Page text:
Science Fair Project Encyclopedia
James Scott, 1st Duke of Monmouth
James Crofts, later Scott, 1st Duke of Monmouth, 1st Duke of Buccleuch (April 9, 1649–July 15, 1685) recognised by some as James II of England and James VII of Scotland, was born in Rotterdam in the Netherlands, the son of Charles II and his mistress, Lucy Walter, who had followed him into continental exile after the execution of King Charles I.
Lucy Walter had almost as bad a reputation as the prince himself, and it is not at all certain that Charles was the natural father. There was also a rumour of their having been secretly married, which would have made James the true and legitimate heir to the throne. Whatever the truth, Charles recognised James as his son, but did not make him his heir. After acceeding to the throne, Charles married the Portuguese princess, Catherine of Braganza; by this time Lucy Walter was dead. In 1663, shortly after having been brought to England, James was created Duke of Monmouth with the subsidiary titles of Earl of Doncaster and Baron Scott of Tynedale, all three in the Peerage of England, and married off to the wealthy Anne Scott, 4th Countess of Buccleuch , and one day after his marriage they were made Duke and Duchess of Buccleuch, either of his resp. her own right. Although he showed no aptitude for government, James was popular, particularly since he was a Protestant, whereas the official heir to the throne, James, Duke of York, was a Catholic.
At the age of 16 Monmouth served in the fleet under his uncle the Duke of York in the Second Anglo-Dutch War. Later in the war, he returned to England to assume his first military command as commander of a troop of cavalry. In 1669 he was made colonel of the King's Life Guards, one of the most senior appointments in the army. When the Captain General of the army, George Monck, 1st Duke of Albemarle, died in 1670, Monmouth became the senior officer in the army at the age of 21. At the outbreak of the Third Anglo-Dutch War in 1672, a brigade of 6,000 British troops was sent to serve as part of the French army (in return for money paid to King Charles), with Monmouth as its commander. In the campaign of 1673 and in particular at the siege of Maastricht, Monmouth gained a considerable reputation as one of England's finest soldiers.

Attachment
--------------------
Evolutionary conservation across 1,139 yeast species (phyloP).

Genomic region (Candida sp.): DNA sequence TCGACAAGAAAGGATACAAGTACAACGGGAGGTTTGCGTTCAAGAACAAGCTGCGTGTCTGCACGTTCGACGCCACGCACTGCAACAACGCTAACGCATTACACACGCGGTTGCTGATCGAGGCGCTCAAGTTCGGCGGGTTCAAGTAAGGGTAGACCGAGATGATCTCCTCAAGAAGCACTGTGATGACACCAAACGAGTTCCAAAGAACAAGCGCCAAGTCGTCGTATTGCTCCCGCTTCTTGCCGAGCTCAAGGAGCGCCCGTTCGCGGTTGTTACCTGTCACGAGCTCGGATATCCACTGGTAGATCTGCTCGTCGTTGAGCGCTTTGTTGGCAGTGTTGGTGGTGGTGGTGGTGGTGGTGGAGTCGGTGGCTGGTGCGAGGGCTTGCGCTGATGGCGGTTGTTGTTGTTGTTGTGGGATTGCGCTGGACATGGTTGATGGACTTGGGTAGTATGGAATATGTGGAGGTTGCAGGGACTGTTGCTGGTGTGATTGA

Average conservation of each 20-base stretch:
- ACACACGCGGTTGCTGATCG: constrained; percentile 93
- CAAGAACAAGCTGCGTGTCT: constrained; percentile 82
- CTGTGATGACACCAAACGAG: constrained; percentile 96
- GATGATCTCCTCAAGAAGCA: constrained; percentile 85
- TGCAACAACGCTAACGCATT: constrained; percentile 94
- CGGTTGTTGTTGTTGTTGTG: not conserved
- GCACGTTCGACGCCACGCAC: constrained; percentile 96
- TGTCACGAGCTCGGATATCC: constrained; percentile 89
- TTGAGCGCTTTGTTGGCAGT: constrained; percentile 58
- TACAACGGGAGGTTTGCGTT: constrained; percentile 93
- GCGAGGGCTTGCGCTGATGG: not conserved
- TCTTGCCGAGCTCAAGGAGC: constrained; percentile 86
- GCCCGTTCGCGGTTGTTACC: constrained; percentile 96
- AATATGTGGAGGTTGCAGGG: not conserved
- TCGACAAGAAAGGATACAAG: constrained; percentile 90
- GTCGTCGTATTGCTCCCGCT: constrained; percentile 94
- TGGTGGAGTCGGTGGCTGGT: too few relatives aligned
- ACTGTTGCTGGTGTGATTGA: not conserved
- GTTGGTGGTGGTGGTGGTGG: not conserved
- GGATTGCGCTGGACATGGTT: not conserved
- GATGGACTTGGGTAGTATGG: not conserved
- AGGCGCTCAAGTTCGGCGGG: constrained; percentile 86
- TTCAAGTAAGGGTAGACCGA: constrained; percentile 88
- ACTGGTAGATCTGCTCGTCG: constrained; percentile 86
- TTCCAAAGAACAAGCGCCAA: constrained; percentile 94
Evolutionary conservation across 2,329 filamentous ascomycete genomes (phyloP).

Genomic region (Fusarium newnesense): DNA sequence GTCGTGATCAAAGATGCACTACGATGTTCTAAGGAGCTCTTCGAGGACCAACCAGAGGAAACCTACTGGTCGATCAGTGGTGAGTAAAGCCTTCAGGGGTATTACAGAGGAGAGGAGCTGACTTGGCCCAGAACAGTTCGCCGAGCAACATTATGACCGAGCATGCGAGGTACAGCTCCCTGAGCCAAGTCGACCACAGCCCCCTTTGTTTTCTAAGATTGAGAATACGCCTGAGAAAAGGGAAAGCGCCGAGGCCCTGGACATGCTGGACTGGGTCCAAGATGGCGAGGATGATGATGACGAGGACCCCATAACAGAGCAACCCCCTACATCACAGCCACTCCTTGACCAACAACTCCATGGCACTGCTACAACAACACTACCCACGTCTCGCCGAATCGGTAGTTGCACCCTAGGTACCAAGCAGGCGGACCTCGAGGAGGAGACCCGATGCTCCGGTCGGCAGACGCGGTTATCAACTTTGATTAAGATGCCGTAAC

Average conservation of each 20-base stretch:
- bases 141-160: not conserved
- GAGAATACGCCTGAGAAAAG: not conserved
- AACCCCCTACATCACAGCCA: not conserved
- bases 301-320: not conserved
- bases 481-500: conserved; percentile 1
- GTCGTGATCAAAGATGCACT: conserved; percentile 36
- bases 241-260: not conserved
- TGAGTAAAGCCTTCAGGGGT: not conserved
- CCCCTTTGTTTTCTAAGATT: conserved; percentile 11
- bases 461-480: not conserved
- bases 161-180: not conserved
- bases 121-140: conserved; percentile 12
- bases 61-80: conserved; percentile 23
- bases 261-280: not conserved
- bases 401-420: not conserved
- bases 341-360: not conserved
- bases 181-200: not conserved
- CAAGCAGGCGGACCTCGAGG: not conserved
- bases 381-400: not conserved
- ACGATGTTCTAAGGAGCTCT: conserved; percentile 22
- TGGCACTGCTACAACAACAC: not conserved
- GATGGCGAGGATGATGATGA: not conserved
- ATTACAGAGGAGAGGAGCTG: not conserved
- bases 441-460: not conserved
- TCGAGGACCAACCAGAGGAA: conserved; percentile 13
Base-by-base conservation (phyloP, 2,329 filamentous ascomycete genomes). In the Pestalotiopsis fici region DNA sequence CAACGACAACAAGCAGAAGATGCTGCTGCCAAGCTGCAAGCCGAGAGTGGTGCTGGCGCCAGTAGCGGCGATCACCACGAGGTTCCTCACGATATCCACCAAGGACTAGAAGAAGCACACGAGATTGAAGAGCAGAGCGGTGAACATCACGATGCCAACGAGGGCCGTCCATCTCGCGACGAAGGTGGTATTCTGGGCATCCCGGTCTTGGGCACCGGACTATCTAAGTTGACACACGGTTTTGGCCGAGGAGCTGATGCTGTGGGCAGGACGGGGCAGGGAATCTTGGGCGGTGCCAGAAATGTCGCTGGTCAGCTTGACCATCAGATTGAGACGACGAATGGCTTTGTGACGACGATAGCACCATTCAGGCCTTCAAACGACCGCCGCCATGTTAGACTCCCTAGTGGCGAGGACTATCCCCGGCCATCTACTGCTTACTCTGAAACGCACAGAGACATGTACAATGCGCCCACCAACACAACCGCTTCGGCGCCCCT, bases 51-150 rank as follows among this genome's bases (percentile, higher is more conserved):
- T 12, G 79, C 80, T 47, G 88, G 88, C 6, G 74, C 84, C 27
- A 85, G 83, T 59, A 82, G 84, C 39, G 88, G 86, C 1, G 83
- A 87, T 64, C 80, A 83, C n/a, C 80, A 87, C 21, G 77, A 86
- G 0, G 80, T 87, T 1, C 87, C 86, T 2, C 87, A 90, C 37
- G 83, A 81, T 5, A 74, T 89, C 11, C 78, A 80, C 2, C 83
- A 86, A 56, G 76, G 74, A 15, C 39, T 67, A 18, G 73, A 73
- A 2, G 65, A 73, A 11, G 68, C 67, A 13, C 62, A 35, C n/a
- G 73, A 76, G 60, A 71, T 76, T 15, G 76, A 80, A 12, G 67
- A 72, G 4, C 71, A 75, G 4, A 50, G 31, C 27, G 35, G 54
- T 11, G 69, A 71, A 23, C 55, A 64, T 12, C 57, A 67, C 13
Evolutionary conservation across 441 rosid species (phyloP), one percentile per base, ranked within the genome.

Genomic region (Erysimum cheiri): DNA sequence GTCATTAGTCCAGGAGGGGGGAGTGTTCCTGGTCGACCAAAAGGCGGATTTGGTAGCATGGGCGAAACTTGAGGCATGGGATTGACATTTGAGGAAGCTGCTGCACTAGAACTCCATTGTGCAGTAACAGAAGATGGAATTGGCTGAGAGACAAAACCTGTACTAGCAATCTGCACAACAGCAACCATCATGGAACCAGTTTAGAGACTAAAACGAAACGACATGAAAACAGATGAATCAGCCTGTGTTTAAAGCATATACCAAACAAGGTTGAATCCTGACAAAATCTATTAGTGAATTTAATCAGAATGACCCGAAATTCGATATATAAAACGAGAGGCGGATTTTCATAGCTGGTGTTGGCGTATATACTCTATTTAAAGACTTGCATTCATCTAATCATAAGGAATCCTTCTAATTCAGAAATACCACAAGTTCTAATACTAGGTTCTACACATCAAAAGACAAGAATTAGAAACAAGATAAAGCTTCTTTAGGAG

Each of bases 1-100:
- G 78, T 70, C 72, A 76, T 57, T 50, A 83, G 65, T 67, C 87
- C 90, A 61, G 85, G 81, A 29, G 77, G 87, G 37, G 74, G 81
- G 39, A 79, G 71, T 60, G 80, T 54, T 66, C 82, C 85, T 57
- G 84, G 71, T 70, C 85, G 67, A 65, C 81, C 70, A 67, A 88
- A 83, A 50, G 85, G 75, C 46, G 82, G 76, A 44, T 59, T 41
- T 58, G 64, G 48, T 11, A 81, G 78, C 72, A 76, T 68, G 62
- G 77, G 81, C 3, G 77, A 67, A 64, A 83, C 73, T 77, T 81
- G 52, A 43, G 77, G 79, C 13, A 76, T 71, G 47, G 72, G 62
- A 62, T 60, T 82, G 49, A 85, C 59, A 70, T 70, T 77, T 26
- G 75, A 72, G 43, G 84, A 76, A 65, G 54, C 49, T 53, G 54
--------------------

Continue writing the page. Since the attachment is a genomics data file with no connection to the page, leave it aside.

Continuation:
In 1678 Monmouth was commander of the Anglo-Dutch brigade, now fighting for the United Provinces against the French. He distinguished himself at the battle of St Denis, further increasing his reputation. The following year, after his return to England, he commanded the small army raised to put down the rebellion of the Scottish Covenanters. Despite being heavily outnumbered, he decisively defeated the rebels at the Battle of Bothwell Bridge on June 22 1679. By this time it was becoming apparent that Charles II would have no legitimate heir, and Monmouth was regarded by many as preferable to the Duke of York.